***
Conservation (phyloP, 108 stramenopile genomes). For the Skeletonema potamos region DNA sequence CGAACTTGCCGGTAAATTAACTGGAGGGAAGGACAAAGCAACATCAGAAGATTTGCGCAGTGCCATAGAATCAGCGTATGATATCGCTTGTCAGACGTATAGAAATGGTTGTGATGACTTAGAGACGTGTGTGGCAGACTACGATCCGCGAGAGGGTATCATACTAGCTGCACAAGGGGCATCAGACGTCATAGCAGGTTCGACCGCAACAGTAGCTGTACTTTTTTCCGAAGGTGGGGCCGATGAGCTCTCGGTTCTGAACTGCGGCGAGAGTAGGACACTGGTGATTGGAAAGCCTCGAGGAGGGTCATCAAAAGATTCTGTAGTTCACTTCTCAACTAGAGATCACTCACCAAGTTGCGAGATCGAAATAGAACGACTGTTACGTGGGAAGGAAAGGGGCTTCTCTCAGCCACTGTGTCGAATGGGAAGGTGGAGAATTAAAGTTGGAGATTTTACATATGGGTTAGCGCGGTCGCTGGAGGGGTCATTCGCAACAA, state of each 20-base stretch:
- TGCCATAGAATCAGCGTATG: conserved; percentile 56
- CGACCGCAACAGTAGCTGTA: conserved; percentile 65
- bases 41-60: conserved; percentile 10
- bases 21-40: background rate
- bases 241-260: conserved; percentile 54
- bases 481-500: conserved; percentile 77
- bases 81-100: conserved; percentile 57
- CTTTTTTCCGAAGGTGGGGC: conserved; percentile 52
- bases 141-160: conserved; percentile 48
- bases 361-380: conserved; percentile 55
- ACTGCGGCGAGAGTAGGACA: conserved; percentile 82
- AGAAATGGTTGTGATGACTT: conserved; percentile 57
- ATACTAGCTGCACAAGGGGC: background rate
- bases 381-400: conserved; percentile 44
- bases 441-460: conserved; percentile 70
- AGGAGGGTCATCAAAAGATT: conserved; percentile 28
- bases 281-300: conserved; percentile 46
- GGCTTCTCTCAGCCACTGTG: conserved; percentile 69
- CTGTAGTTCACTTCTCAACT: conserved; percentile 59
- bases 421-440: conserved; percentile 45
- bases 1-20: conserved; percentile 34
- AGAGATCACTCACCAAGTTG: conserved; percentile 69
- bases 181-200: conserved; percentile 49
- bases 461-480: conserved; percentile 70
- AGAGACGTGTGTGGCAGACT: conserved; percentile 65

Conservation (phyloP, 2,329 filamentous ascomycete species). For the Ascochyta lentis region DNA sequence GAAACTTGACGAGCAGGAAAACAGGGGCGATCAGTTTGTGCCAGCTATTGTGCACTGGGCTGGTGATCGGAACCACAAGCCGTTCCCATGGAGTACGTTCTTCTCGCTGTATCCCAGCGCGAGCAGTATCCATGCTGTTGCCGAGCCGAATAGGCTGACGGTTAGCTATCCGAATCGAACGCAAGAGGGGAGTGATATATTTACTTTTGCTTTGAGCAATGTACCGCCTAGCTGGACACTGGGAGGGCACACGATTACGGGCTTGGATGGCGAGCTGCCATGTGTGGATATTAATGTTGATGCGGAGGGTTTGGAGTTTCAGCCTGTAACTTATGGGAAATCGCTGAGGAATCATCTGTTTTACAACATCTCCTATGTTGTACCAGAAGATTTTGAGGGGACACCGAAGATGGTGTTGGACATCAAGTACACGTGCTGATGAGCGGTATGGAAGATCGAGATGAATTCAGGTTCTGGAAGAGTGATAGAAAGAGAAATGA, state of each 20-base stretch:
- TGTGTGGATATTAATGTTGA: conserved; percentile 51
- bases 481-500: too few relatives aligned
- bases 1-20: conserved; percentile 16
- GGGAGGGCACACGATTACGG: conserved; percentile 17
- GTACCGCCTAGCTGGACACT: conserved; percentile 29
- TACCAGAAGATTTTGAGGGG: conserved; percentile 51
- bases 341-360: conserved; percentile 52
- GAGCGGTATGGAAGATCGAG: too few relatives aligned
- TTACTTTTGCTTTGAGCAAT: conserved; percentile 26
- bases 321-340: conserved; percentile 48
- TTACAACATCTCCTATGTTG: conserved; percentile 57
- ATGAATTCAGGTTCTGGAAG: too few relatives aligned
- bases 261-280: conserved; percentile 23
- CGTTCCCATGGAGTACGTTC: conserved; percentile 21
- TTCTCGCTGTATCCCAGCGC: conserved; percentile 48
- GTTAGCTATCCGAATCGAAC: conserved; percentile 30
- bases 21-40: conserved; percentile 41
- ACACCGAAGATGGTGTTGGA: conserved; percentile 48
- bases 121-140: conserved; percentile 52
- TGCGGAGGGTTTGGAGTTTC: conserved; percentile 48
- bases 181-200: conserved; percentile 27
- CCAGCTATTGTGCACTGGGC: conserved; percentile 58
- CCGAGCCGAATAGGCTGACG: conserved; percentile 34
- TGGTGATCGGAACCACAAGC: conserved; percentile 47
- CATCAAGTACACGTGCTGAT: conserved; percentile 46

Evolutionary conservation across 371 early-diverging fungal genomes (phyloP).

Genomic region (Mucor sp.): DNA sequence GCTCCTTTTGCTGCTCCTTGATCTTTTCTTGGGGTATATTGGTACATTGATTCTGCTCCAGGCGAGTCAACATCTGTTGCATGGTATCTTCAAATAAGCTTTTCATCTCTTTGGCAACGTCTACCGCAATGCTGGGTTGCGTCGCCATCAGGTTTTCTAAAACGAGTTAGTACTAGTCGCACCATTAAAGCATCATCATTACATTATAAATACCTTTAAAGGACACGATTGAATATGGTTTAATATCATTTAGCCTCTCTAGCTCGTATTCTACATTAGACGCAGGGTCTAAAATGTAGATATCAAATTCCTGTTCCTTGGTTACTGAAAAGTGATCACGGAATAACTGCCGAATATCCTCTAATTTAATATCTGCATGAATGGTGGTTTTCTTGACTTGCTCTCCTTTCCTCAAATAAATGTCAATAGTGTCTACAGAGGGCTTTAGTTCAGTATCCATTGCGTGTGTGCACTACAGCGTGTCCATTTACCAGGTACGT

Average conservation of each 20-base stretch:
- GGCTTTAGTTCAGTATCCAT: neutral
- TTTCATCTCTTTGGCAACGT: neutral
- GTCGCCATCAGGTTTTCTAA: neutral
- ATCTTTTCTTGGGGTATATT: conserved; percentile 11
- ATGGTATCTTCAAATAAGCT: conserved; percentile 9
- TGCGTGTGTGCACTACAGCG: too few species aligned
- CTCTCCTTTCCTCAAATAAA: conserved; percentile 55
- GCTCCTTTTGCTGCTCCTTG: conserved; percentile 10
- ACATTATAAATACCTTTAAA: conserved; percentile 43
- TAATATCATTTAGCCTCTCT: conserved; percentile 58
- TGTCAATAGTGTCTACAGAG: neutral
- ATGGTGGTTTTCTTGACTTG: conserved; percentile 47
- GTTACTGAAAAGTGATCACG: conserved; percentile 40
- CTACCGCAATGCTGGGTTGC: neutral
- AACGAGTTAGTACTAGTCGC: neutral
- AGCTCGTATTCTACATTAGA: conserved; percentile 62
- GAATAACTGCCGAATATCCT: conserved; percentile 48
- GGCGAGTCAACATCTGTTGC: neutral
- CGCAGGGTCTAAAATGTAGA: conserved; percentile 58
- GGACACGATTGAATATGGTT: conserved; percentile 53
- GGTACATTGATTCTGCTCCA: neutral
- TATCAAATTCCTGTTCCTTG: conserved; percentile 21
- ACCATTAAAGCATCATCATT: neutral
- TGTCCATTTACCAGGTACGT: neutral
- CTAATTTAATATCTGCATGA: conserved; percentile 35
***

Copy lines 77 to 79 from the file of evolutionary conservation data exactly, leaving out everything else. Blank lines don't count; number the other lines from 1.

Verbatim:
- TATCAAATTCCTGTTCCTTG: conserved; percentile 21
- ACCATTAAAGCATCATCATT: neutral
- TGTCCATTTACCAGGTACGT: neutral